The Courier News from Blytheville, Arkansas on October 28, 1955 · Page 12
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The Courier News from Blytheville, Arkansas · Page 12

Blytheville, Arkansas
Issue Date:
Friday, October 28, 1955
Page 12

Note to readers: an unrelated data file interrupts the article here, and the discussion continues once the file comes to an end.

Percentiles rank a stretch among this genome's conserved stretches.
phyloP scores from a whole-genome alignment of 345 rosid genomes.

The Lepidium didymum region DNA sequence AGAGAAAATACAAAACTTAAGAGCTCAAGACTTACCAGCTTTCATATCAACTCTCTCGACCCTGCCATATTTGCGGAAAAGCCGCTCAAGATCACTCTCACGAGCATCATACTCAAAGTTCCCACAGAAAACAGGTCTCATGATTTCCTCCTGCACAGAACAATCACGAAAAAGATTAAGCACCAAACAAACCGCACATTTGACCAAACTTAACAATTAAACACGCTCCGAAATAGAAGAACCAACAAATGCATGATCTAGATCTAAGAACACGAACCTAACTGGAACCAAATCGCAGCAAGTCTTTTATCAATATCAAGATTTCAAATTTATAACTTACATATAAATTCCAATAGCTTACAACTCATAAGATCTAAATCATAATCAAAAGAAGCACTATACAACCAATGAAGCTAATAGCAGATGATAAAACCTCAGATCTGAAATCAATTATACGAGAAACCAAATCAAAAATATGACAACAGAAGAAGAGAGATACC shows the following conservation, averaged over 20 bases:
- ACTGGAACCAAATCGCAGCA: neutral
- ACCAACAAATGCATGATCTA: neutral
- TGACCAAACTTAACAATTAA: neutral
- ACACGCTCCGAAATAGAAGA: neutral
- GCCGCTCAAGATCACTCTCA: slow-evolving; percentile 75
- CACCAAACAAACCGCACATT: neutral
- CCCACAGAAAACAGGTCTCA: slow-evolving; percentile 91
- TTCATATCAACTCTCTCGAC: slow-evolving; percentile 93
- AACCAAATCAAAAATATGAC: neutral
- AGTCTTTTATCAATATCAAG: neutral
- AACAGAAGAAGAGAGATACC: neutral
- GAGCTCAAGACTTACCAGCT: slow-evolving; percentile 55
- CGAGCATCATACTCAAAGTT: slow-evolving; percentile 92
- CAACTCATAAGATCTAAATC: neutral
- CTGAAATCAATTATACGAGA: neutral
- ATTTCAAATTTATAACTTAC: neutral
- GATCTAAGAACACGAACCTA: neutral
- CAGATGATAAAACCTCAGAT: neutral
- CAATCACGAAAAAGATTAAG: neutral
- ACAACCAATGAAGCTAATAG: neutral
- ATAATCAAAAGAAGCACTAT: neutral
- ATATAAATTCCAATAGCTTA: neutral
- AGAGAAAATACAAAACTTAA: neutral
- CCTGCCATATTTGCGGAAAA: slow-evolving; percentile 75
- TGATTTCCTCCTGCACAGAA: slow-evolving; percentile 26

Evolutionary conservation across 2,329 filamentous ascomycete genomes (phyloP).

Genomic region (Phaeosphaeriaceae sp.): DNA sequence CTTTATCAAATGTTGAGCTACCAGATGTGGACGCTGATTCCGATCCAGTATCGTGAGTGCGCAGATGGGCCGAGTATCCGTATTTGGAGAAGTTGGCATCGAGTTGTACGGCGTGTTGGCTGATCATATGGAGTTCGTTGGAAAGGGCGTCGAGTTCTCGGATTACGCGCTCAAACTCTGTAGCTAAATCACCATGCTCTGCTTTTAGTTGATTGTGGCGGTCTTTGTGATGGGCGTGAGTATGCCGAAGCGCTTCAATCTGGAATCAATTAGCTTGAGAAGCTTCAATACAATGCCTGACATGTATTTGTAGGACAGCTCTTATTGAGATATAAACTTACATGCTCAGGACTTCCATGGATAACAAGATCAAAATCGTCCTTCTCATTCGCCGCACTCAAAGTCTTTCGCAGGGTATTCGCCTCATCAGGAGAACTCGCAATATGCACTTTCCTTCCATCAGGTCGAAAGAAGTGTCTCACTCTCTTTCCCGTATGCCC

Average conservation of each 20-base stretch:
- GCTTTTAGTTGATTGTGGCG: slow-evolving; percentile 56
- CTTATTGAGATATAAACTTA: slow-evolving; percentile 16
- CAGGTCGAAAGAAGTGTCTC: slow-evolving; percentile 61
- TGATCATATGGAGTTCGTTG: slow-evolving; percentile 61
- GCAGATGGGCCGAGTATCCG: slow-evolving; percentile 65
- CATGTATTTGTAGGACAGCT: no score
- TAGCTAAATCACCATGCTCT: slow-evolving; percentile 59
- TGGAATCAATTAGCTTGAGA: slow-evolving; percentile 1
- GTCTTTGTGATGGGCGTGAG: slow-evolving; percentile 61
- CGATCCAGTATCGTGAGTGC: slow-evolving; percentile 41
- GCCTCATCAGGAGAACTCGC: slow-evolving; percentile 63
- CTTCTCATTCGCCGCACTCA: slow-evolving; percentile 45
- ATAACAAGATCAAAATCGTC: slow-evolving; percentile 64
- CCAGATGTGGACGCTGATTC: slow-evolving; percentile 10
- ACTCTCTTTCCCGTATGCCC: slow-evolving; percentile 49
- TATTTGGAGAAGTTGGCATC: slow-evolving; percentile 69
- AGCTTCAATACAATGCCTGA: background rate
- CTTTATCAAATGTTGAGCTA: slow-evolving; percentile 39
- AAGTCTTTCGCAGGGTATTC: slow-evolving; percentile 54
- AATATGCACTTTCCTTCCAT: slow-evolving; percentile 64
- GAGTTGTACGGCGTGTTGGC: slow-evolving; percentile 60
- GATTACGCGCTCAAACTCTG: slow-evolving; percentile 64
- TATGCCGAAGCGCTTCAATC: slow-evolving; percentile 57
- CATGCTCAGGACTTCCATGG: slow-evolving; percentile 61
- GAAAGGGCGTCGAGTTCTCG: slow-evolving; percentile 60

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PAGE TWELVH BLTrWKYTLLB (ARK.)' COURIER NEWS F1UPAT, OCTOBER 2«. RE VIEW-FORECAST Cotton yl*ld WM good. Hungry plg« »t fe«ier. Clear Lake Farm Manager White Takes to New Ideas, But Gradually Maloch Says 0y D. V. MALOCB Mississippi County A ge Terminal Market vs County Kates During the past six months Mississippi County farm leaders have been protesting the disparity between terminal market support prices and Mississippi County support rate. The Mississippi County Farm Bureau m;ide the protest last May and received n promise that a study of the situation would be made. In a release received Saturday' from Congressman E. C. Gainings, j the United States Department of I Agricuiiure has agreed to make a' further study of the disparity to make county support rates in Arkansas "more realistic." Rainfall and Cotton According to comparative ri.u;i taken from rainfall recorris und cotton proriuctioi records during the past 50 yeurs in this area, ram- fall in Ju!y has always increased the per acre yield of cotton whereas rainfall in August has had a tendency to make for lower production per acre. This data was compiled and analyzed by B. A. Waddle, a.-v-uc'iale professor in charge of cotton research ft I- the University of Arkansas Agricultural Experiment Sta- tion. Local people who have found that their limited experience in irrigation agrees with the above idea are Gibbon and Hall, Frenchman's Bayou: W. J. Demon, Wilson, and Bob Nelson, Wilson. Data trom many sources are used by scientists in finding trends of results from the factors of pro- duciion. Social Security Social Security payments will be made by self-employed fanners this year lor the first time. Payment will be made at the same time income tax is filed. Figuring; amount due won't he too difficult. All the information will be included in income tax forms which you will receive. Main thing 1 , be sure you gel your social security number if you haven't, already clone so. Simply fill out an application which you can pick up at local post office or go to social security field office at Jones- bora and make application. Soil Analysis Results From 1947 through October 1955'325 farmers have had 1.671 fields with 66.172 acres analyzed by the University o£ Arkansas Soils Laboratory, Some fanners have had all fields checked but others have only had a limited number nf ftolu.v analyzed. Toiitl Innd rrprofiiuvl m ;iu- 325 operations would exceed 100,000 acres. The results of the .soil UMs slums ihat. IB percent oi the land ins slight or medium acidity m 1 i;ie ixc-iany viuitfc where most crops do best. Twelve percent of the sampU-* were alkaline and eight percent strongly acid. The organic matter and nitni^n content are medium or below indicating that most of the land will respond to an increase in org.inic matter and commercial nitrogen. The phosphorous content on 77 percent of the mixed .soils, 60 percent gumbo soils and 70 percent of the sandy soils is hiyh. The percentage of -soils tested thai were medium in phosphorous were: Mixed soils 20 percent: gumbo 29 percent; and sandy soils 23 percent. Ii has been difficult to get response from the application of phosphorous on soils medium or above m p.}-»> . i m potu^iiun. 8(1 pt'ivi'in ot Ihs mixed siiiis \vcrt 1 medium or high: i ior' mimbn the peivi-nt WAS 94 percent -UK! ior the Mtndy soils, 72 • pi'i-i-fi.i. S.uuly soils have respond: eu u> ;m application of potassium ' bt\iriim- icrulv.i'i.s more often than ; mixed so:ls or gumbo. The- ealcann content of nearly all South Mip.sis^ppi County soils in hmii. For exuiniilf. fiuht percent . '•ofiht' inixori ---oil.-;; 8& percent of : the liiimbo .aid S3 percent of the : xuKiy sn:i> is hiv-h m calcium. ! Musi of the other .-ainples ana- . lyi'txi were meduisn m calcium (18 : percent mixed: 11 percent gumbo | aim 12 percent .sandy. ] The Ions tune goals set up in the ! .soils management division of the Mi-sissippi County Agriculture program calls for an annual increase I in soil analysis. Road Courier News Classified Ads YOU CAN'T STOP THE QUEEN MAR* WfTH A CIOTHES1/NE.. any more rtwnyo. can keep a tornado from hitting your house. But you co« buy insurance — the right kind, in the right amount. We'll b* glad to ad vis*. NOBLE GILL AGENCY GLENCOE BLDG. 3-6868 James White, manager of He is beginning his third a number of years. Clear Lake Among other things, he has de-1 veloped a unique method of pLuntinc vetch in late August and early September while cotton is still in the fields. He uses a n^ulfu- four-row cultivator with a fertilizer distributor attached. The tube from the hoppers run.* dcffn under the plows so the seeds are deposited nt the very bottom ol the furrow. Wlute pluccs (Uiiirds iu iront ol the wheels to protect, (he hir^e sutlks of cotton, and wrnps the cultivators hi direct contact with the cotton in Clear Lake Farm, likes io try out new things, a little at a time.; year as manager of the farm, though he has been in this area ! "Farm has over 1,700 acres in cultivation. | distributor on the tractor .pumiifi| to kPt-p bulls and limbs from bei[iK knocked off. Karly Vetch vetch H inches hig nethod hr ha-s bv the 18lh of He. usually pla Is \etcli alone. Sometimes he pnl eye with it to hold it np; hmveve hi- fuels that if there is Loo much ain it will matt wovse with the rye than without. Thi.s yi.'iir In 1 iiinde a conservative jUR'ks of i^otint; a")() bah'S from his (;50 aci'L 1 .^ of cotton. When diskfnt! so.vlieiin Holds alter harvTst. he niounus his (ertilizei FDR HARD-GROUND PERFORMANCE AND MOUNTED, TOO Here's a heavy-duty tandem disc harrow especially designed to chew up the toughest soils and heavy stalks . . . and it's mounted Ior easy hydraulic lift. Built by Allis-Chalmcrs for Hie WD or WD-45 Tractor, this nigged disc carries more than 70 pound* weight par blade on the 16-disc modol, somewhat ii« on other*. You hitch instantly with SNAP-COUPLER. A touc-h ot your finger tins lifts more than 1,000 pound* of disc for road transportation ... or across grassed wator»ays. Available in six or seven-foot sizxs, with smooth or cutaway blades. Call us now to demonstrate. AIII,.aolm*M tnwfcnai*. 7un« M •nrf Homt Hovr ~ lv«fy S«l«d«y — Hit ( ^ BYRUM IMPLEMENT CO. BlythcvilU, Ark. Ph. 3-4404 the disk iinri uses it to sow vetch, seed. This accomplishes two operations at one time. Another place where White has demonstrated his mucmiilv as a farmer is in the raising of hogs. Farrowing l*ens Ht' has constructed special farrowing pens where the sow is placed Immediately before giving birth to her litter. These pens are open around the bottom so the baby pins will not bo crushed against the sides. He has constructed n shielded 1't'cding trough so the \oum>. oin eat in peace without, being root yd osit by the older swine. For the lurtit-T hogs, he has automatic waterers and feeders. The feeders are equipped with flaps which keep t.h.e icecf covered. White soys it's mna/.liit; how quickly » "UK will learn u> raise the flap with it.s snout when it \\-un\s to eat. A Inryt? concrete wallov.nig tnmgJi coinyleles his uicilities for In.s nun- rlrccl-odd head of hogs. White siiys he has nt-vei' tried ir- rigittion and if he does it will be on a small, scale. He attributes to the county agents much of the farmer's progress in re- ment years. His idea ol Kood ii\vm- int? is to try out new ideas on a snuiU .scute, and adapt tliL-m to the needs of a particular farm. THt NEW No. 29 Gobls Offset Wheel Dist You iransport the No. 29 Wheel Disc to and from fields o* on ihc highway easily on its own rubber-tired wheels. Wheels are hydraulically controlled lo give you accurate depth settings in die fields. HUSKY CONSTRUCTION The No. 29 is sturdily constructed . . . has 6-foot 9-inch cut ... t frame of angle and steel, 22-inch plain or notched discs. The accent is on rugged construction throughout, yet it's so well balanced one nun can wheel it around in transport position. REMOVABiE RAM •When m>c in ««, the hydraulic nm tony be removed tad put to UM on other implement*. N.xt Mm* y«'r* in town. «*» •» for fm-HMr detaih M tfc. new M<m*y- Mtvrit No. 2t «oM» Wk«*< Pise. 61 IMPLEMENT CO. "Th« fatmn't Horn* ot Satisfaction" N. Hiwav 61 —•— I'h. 2-2112 Gulf's New Super-Refined GAS-OIL TEAM ...for more miles per gallon Gulf No-Nox burns clean.Hcre'sproof:Note Prove it in your own car. Now—on the road the black deposit, un plate ai left, caused by thc"dirty-burning in your own car—see (or yourself how New Super-Refined tail-end" of gasoline—the pan which Gulf refines on/in mak- Gulf NO-NOX can give you the best in motor performance ing New Super-Refined NO-NOX. But see how clean new and protection ... plus mare, mites per gallon in the kind of NO-NOX lea\es the plate at right. shirt-trip, stop-and-go timingyau do most. ...for more miles per quart Gulf pride Select works clean. Here's why: Prove it in your own car. This new oil can Most oils are refined only to the stage shown in Graduate A. give you more mites pet- t/iiiirt because it has natural viscosity Gulfpride Select is further refined by the Alchlor Process, (body)—contains no artifi- removing up to 15% more of the carbon-formers, shown in cial thickeners that break Graduate B. Graduate C contain* new super-refined oil. down in service. REMEMBER: No gasoline olone con give yew today's finest performance ... no oil alone con giv* you today's fjneit protection. Get the super-power Gos-Oil Team ... Gulf No-Nox Gasoline Gulf pride HJ>. Select Oil S.E. TUNE, Distributor GULF REFINING CO. PRODUCTS TirM, Batt«ri«* and Acc«ftori«« PH. 3-3251